They don't make milk bars like they used to, but we don't mind when they come like Tuck Shop Take Away. This Caulfield cafe mixes nostalgia with experience. Between them, husband-and-wife team Clinton and Karina Serex have worked at The Fat Duck in the UK, Vue de Monde and Attica.

The milkshakes here use house-made syrups and range from redskin to milko, but the original salted caramel – no longer available instore – is our pick. "The thing about milkshakes is that big kids enjoy them – like you and me," says Karina. "For us, it's just about trying to conjure up that nostalgia." Salted caramel is made from scratch so the sweetness can be manipulated. Ice cream is never added to avoid spiking that sugar and diluting the flavour. Karina admits the salted-caramel milkshake is a bit naughty and most appropriate for a weekend treat.

Serves 6

220ml cream
270g caster sugar
60g light corn syrup
70g unsalted butter
2 teaspoons salt flakes
200ml very cold milk, plus about 2 litres to serve

Heat the cream in a microwave-safe jug on medium for 1 minute.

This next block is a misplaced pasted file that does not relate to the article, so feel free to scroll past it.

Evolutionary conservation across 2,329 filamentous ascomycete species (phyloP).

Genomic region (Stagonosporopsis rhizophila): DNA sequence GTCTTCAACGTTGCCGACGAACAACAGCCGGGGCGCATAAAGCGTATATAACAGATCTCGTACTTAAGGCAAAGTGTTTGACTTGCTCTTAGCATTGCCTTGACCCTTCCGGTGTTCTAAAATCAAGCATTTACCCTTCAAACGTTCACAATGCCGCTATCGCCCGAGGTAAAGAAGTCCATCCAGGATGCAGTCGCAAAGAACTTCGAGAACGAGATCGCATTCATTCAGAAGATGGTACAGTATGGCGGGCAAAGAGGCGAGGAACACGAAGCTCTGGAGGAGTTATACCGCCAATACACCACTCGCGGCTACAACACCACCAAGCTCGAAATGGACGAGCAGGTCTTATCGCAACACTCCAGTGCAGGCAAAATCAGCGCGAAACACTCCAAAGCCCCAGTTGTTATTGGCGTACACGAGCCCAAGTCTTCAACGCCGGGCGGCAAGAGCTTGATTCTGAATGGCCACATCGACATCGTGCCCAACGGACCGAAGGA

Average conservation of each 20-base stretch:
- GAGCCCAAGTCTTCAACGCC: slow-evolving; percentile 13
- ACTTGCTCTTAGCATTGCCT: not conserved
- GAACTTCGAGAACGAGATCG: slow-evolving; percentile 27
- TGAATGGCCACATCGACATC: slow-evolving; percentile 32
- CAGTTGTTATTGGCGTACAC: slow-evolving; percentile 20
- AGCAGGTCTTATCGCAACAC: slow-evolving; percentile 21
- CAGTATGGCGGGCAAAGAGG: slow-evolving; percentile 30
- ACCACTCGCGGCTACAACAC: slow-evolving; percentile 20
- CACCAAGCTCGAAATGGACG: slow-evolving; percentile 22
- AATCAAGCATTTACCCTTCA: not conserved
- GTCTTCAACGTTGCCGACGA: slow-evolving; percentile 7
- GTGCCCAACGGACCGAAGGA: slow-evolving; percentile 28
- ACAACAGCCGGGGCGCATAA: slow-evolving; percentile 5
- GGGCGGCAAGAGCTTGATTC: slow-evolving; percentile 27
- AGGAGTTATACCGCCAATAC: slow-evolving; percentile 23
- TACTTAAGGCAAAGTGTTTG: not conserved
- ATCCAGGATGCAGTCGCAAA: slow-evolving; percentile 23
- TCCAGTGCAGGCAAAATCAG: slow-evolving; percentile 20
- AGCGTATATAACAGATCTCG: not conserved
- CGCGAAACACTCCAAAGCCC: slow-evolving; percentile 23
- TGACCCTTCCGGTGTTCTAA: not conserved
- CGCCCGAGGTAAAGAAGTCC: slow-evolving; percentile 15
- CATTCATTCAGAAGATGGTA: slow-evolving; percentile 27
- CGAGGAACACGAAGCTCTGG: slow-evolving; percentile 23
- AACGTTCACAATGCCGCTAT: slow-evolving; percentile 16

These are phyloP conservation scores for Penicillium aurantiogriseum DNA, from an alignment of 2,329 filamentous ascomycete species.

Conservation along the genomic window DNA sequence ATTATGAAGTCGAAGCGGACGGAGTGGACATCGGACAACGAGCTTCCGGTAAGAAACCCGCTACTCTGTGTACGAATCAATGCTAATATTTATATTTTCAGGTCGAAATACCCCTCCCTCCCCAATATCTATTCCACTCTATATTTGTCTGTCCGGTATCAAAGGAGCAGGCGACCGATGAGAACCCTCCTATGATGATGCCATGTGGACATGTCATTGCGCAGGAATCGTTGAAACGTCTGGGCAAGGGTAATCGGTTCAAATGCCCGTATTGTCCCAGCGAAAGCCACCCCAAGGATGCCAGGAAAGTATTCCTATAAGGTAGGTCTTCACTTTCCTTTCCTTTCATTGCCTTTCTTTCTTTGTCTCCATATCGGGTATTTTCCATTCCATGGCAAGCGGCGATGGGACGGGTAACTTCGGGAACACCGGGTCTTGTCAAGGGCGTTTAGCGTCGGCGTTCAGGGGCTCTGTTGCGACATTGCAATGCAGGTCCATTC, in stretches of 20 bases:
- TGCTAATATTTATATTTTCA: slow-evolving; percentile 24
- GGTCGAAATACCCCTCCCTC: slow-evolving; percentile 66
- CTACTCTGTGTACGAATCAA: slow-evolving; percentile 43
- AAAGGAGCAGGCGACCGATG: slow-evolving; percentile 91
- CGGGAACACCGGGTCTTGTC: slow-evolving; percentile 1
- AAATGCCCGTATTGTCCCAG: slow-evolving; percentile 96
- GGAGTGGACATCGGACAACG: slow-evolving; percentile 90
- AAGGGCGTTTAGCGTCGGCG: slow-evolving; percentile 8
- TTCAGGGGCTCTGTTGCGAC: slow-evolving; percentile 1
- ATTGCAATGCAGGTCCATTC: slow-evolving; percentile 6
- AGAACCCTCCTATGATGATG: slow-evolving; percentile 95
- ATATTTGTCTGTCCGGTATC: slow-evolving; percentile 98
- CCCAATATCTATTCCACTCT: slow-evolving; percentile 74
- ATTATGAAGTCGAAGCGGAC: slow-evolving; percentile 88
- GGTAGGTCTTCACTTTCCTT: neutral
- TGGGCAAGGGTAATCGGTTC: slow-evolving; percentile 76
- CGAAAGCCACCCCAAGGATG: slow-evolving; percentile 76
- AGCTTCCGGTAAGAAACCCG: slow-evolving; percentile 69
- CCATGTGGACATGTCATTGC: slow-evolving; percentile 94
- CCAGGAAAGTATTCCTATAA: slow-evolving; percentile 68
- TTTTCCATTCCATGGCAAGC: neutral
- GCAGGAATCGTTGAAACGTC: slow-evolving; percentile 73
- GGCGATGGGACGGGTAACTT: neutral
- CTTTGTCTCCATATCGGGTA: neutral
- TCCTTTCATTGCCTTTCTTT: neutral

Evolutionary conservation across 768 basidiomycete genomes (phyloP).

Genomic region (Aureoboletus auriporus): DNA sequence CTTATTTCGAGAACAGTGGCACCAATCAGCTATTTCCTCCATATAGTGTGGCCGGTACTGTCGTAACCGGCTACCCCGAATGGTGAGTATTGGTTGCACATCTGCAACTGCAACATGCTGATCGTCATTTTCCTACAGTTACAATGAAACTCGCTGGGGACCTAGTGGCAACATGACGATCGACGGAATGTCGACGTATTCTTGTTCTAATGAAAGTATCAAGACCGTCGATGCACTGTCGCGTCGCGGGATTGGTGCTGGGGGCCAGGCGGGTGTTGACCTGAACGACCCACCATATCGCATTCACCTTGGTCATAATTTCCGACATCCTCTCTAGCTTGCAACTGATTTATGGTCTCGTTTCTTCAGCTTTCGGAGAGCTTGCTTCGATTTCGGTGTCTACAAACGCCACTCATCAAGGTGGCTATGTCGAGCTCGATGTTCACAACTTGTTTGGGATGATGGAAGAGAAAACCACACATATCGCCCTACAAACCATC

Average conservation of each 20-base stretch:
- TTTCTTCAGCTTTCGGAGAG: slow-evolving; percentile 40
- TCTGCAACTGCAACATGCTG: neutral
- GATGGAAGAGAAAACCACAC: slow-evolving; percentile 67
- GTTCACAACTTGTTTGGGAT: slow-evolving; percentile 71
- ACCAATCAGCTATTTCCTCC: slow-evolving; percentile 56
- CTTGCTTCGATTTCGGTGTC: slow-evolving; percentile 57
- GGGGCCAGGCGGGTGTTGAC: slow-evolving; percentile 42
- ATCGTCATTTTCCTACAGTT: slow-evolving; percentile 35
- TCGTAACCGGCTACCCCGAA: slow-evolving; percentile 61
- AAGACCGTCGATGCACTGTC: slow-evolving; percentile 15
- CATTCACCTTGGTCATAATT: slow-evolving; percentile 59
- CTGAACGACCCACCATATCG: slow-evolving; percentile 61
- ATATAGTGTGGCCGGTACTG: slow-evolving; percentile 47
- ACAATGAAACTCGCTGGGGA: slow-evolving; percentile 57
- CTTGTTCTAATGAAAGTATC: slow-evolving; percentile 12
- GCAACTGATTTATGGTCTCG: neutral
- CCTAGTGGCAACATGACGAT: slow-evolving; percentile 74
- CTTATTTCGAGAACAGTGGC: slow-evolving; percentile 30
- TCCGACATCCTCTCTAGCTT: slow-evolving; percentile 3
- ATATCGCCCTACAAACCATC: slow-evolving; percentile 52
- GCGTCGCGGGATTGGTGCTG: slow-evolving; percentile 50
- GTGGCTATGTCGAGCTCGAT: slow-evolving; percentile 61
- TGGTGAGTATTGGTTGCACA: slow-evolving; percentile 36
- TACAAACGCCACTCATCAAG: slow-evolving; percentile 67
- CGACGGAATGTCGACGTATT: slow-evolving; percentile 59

Add the sugar, corn syrup and 100ml of water to a medium saucepan and bring to the boil. Cook until a golden caramel colour and take off the heat. Add the cream carefully – it will froth up – and whisk to incorporate. Whisk in the butter and salt until smooth. Set aside to cool.

Once cooled to room temperature, whisk in 200ml of milk. The salted caramel can be stored in the fridge until needed.

Make sure your milk is super cold when serving. To serve, place a milkshake cup on a set of scales and weigh out 120g of salted caramel and 330g of milk. Mix with milkshake maker, blender, or hand-held blender until frothy. Serve in a chilled milkshake glass and repeat as needed.

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